President Obama's policy toward Syria has become a muddle, riddled with mixed messages, contradictions and doubts.
This was illustrated by his address to the nation Tuesday night. For most of the 16-minute speech, he made the case for U.S. intervention in Syria because the regime of President Bashar Assad has allegedly used chemical weapons in an ongoing civil war. The flashpoint was a poison-gas attack near Damascus Aug. 21 that killed more than 1,400 people, including hundreds of children.
Obama said this violation of international "norms" could not go unpunished, and he declared that only the United States has the moral authority and military might to respond.
But then he announced a pause in his moves toward confrontation so he could evaluate a new offer from Russia to have Syria surrender its chemical weapons to international monitors. Obama said he wanted the House and Senate to delay votes on authorizing military force until he could figure out whether to take the Russian initiative seriously. And with Obama's concurrence, those votes on authorizing force were postponed indefinitely.
This seemed to be a helpful development for Obama because he was likely to lose the House vote, and the Senate might have gone against him, too.
Part of the problem is that Obama's Syria policy has been confusing at best, and there is little public support for it, according to the opinion polls.
Obama said during his first term that Assad had to give up power. Now Obama is considering the initiative by Russia that doesn't call for Assad to leave office at all, and in fact would involve Assad as a signatory to the deal the Russians are cooking up.
"What kind of world will we live in if the United States of America sees a dictator brazenly violate international law with poison gas and we choose to look the other way?" Obama said. "Our ideals and principles, as well as our national security, are at stake in Syria, along with our leadership of a world where we seek to ensure that the worst weapons will never be used."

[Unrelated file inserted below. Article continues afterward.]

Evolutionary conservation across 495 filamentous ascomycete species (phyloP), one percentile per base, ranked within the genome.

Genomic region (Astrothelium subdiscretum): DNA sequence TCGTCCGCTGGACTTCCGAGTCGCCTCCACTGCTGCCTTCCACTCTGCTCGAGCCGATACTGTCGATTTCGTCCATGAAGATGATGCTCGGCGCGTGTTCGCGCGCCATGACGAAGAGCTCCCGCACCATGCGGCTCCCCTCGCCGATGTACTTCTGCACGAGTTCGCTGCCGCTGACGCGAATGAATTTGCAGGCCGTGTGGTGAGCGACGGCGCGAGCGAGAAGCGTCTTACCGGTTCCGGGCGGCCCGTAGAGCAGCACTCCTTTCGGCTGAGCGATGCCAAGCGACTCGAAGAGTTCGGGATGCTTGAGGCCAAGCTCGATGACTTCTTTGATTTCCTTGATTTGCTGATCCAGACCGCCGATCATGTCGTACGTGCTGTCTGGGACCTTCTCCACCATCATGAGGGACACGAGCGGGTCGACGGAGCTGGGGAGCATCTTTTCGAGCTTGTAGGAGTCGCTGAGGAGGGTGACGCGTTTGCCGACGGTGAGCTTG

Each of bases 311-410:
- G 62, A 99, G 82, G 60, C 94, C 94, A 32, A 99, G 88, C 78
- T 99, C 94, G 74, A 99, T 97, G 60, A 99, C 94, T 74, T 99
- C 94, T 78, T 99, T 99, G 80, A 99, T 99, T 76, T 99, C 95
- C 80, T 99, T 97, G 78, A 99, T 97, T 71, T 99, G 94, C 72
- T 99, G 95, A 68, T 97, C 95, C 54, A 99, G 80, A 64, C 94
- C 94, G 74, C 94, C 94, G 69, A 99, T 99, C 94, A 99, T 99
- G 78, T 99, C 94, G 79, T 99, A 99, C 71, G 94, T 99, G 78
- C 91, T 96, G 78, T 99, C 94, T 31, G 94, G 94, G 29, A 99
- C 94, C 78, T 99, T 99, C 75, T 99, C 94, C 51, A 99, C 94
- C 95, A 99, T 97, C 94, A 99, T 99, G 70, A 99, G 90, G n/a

Despite those moral and practical arguments, Obama insists that he isn't trying to overthrow Assad and his attack plan would be carefully restricted.
Obama said he had ordered U.S. military forces to "maintain their current posture to keep the pressure on Assad and to be in a position to respond if diplomacy fails." But he set no deadline for the diplomacy to work. He didn't say how he would ensure that Russia and Syria, allies for many years, were not simply playing a delaying game to take the pressure off Assad and reduce the likelihood of U.S. military strikes. Nor did he explain how the chemical weapons would be collected and possibly destroyed in the middle of a devastating Syrian civil war.
Ken Walsh covers the White House and politics for U.S. News. He writes the daily blog "Ken Walsh's Washington" for usnews.com and "The Presidency" column for the U.S. News Weekly. He is the author of the new book "Prisoners of the White House: The Isolation of America's Presidents and the Crisis of Leadership." Ken Walsh can be reached at firstname.lastname@example.org and on Facebook and Twitter.